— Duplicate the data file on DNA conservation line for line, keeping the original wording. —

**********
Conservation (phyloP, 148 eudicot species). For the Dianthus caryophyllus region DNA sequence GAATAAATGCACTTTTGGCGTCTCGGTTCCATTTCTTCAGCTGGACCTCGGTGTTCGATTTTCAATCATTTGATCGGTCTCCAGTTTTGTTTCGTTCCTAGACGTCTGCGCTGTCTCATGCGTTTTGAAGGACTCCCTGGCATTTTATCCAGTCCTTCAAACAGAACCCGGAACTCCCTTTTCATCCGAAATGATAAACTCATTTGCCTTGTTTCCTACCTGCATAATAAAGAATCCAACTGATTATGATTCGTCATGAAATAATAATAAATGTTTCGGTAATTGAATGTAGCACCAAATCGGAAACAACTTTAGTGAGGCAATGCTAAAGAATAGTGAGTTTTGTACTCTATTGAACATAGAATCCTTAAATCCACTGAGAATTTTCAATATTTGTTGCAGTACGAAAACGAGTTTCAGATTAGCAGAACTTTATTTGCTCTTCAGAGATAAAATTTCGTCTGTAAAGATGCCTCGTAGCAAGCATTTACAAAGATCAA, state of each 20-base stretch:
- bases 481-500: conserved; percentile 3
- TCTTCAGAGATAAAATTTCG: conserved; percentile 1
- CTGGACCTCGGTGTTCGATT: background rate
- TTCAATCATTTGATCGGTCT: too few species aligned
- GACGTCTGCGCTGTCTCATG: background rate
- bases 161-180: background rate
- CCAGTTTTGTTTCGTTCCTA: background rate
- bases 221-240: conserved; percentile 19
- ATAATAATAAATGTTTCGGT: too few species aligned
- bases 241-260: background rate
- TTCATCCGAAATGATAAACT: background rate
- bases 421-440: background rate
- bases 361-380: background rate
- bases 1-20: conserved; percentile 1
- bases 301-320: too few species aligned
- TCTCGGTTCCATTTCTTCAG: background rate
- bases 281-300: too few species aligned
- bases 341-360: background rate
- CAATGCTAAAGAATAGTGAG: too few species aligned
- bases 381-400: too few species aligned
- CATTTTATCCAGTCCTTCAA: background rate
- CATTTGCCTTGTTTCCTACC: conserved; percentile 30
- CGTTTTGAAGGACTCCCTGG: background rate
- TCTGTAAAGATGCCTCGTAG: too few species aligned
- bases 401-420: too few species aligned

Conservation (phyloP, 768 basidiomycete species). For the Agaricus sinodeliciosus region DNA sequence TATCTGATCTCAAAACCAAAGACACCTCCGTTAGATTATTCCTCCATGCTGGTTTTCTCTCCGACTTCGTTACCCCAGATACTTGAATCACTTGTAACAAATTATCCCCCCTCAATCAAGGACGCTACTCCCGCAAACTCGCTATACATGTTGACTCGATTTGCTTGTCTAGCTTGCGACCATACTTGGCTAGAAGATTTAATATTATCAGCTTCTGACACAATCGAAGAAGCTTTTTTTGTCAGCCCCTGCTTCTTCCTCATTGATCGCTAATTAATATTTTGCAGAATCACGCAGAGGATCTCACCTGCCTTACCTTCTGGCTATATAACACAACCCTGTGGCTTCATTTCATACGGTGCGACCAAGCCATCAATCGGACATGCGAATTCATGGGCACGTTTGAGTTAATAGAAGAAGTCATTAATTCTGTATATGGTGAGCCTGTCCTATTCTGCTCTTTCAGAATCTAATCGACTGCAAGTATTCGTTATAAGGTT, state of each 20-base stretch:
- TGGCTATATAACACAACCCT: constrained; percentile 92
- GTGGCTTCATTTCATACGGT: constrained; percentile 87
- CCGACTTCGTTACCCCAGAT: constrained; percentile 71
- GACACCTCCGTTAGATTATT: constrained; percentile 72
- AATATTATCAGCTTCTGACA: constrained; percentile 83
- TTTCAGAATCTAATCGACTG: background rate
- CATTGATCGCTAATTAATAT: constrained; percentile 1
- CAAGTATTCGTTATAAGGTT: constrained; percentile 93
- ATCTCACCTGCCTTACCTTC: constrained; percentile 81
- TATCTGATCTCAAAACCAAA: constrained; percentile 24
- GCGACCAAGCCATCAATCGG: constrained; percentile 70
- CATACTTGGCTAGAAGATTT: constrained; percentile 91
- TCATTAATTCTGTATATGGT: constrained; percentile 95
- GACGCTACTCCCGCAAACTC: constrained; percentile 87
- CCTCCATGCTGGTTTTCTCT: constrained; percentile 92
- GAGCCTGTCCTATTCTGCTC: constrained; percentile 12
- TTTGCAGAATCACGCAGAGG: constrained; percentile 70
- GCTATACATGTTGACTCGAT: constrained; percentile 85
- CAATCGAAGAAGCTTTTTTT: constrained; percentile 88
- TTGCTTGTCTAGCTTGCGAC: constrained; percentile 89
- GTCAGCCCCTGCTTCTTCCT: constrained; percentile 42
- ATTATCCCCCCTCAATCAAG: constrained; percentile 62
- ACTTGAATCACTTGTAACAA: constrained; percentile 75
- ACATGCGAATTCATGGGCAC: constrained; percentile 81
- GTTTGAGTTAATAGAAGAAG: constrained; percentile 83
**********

Conservation (phyloP, 148 eudicot species). For the Dianthus caryophyllus region DNA sequence GAATAAATGCACTTTTGGCGTCTCGGTTCCATTTCTTCAGCTGGACCTCGGTGTTCGATTTTCAATCATTTGATCGGTCTCCAGTTTTGTTTCGTTCCTAGACGTCTGCGCTGTCTCATGCGTTTTGAAGGACTCCCTGGCATTTTATCCAGTCCTTCAAACAGAACCCGGAACTCCCTTTTCATCCGAAATGATAAACTCATTTGCCTTGTTTCCTACCTGCATAATAAAGAATCCAACTGATTATGATTCGTCATGAAATAATAATAAATGTTTCGGTAATTGAATGTAGCACCAAATCGGAAACAACTTTAGTGAGGCAATGCTAAAGAATAGTGAGTTTTGTACTCTATTGAACATAGAATCCTTAAATCCACTGAGAATTTTCAATATTTGTTGCAGTACGAAAACGAGTTTCAGATTAGCAGAACTTTATTTGCTCTTCAGAGATAAAATTTCGTCTGTAAAGATGCCTCGTAGCAAGCATTTACAAAGATCAA, state of each 20-base stretch:
- bases 481-500: conserved; percentile 3
- TCTTCAGAGATAAAATTTCG: conserved; percentile 1
- CTGGACCTCGGTGTTCGATT: background rate
- TTCAATCATTTGATCGGTCT: too few species aligned
- GACGTCTGCGCTGTCTCATG: background rate
- bases 161-180: background rate
- CCAGTTTTGTTTCGTTCCTA: background rate
- bases 221-240: conserved; percentile 19
- ATAATAATAAATGTTTCGGT: too few species aligned
- bases 241-260: background rate
- TTCATCCGAAATGATAAACT: background rate
- bases 421-440: background rate
- bases 361-380: background rate
- bases 1-20: conserved; percentile 1
- bases 301-320: too few species aligned
- TCTCGGTTCCATTTCTTCAG: background rate
- bases 281-300: too few species aligned
- bases 341-360: background rate
- CAATGCTAAAGAATAGTGAG: too few species aligned
- bases 381-400: too few species aligned
- CATTTTATCCAGTCCTTCAA: background rate
- CATTTGCCTTGTTTCCTACC: conserved; percentile 30
- CGTTTTGAAGGACTCCCTGG: background rate
- TCTGTAAAGATGCCTCGTAG: too few species aligned
- bases 401-420: too few species aligned

Conservation (phyloP, 768 basidiomycete species). For the Agaricus sinodeliciosus region DNA sequence TATCTGATCTCAAAACCAAAGACACCTCCGTTAGATTATTCCTCCATGCTGGTTTTCTCTCCGACTTCGTTACCCCAGATACTTGAATCACTTGTAACAAATTATCCCCCCTCAATCAAGGACGCTACTCCCGCAAACTCGCTATACATGTTGACTCGATTTGCTTGTCTAGCTTGCGACCATACTTGGCTAGAAGATTTAATATTATCAGCTTCTGACACAATCGAAGAAGCTTTTTTTGTCAGCCCCTGCTTCTTCCTCATTGATCGCTAATTAATATTTTGCAGAATCACGCAGAGGATCTCACCTGCCTTACCTTCTGGCTATATAACACAACCCTGTGGCTTCATTTCATACGGTGCGACCAAGCCATCAATCGGACATGCGAATTCATGGGCACGTTTGAGTTAATAGAAGAAGTCATTAATTCTGTATATGGTGAGCCTGTCCTATTCTGCTCTTTCAGAATCTAATCGACTGCAAGTATTCGTTATAAGGTT, state of each 20-base stretch:
- TGGCTATATAACACAACCCT: constrained; percentile 92
- GTGGCTTCATTTCATACGGT: constrained; percentile 87
- CCGACTTCGTTACCCCAGAT: constrained; percentile 71
- GACACCTCCGTTAGATTATT: constrained; percentile 72
- AATATTATCAGCTTCTGACA: constrained; percentile 83
- TTTCAGAATCTAATCGACTG: background rate
- CATTGATCGCTAATTAATAT: constrained; percentile 1
- CAAGTATTCGTTATAAGGTT: constrained; percentile 93
- ATCTCACCTGCCTTACCTTC: constrained; percentile 81
- TATCTGATCTCAAAACCAAA: constrained; percentile 24
- GCGACCAAGCCATCAATCGG: constrained; percentile 70
- CATACTTGGCTAGAAGATTT: constrained; percentile 91
- TCATTAATTCTGTATATGGT: constrained; percentile 95
- GACGCTACTCCCGCAAACTC: constrained; percentile 87
- CCTCCATGCTGGTTTTCTCT: constrained; percentile 92
- GAGCCTGTCCTATTCTGCTC: constrained; percentile 12
- TTTGCAGAATCACGCAGAGG: constrained; percentile 70
- GCTATACATGTTGACTCGAT: constrained; percentile 85
- CAATCGAAGAAGCTTTTTTT: constrained; percentile 88
- TTGCTTGTCTAGCTTGCGAC: constrained; percentile 89
- GTCAGCCCCTGCTTCTTCCT: constrained; percentile 42
- ATTATCCCCCCTCAATCAAG: constrained; percentile 62
- ACTTGAATCACTTGTAACAA: constrained; percentile 75
- ACATGCGAATTCATGGGCAC: constrained; percentile 81
- GTTTGAGTTAATAGAAGAAG: constrained; percentile 83